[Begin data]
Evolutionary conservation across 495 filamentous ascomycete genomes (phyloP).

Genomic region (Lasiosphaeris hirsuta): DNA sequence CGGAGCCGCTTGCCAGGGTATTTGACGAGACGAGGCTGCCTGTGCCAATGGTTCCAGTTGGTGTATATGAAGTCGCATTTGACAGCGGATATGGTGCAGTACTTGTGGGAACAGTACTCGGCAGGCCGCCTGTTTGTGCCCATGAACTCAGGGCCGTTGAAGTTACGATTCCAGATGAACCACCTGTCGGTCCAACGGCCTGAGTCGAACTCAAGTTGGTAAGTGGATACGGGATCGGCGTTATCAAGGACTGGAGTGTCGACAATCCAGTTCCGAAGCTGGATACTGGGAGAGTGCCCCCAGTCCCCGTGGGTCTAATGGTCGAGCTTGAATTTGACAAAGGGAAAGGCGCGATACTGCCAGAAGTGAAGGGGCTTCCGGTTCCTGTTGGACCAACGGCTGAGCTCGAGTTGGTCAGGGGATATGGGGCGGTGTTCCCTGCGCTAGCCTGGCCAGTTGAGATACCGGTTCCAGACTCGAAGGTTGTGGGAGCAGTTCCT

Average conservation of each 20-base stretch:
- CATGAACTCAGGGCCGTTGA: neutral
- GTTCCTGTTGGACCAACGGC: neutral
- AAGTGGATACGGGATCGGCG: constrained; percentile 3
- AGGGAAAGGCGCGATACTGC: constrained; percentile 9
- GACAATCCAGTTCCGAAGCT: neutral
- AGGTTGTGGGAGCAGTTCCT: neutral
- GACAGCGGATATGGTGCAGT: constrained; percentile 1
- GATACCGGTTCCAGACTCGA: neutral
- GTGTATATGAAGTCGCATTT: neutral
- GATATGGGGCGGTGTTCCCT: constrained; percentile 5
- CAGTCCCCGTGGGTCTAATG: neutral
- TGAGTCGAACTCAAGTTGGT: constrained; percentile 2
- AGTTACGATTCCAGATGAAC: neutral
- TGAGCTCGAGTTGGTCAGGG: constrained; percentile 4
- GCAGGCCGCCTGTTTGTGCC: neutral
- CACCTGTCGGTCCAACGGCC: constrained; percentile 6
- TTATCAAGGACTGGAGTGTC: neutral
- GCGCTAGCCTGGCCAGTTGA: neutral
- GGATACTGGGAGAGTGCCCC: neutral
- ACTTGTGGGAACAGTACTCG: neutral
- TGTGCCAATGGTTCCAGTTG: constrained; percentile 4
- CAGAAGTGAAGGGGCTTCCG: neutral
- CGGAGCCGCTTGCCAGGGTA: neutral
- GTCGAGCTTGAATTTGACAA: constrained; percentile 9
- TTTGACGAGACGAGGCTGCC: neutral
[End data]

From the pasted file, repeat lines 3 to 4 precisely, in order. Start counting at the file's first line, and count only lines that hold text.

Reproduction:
Average conservation of each 20-base stretch:
- CATGAACTCAGGGCCGTTGA: neutral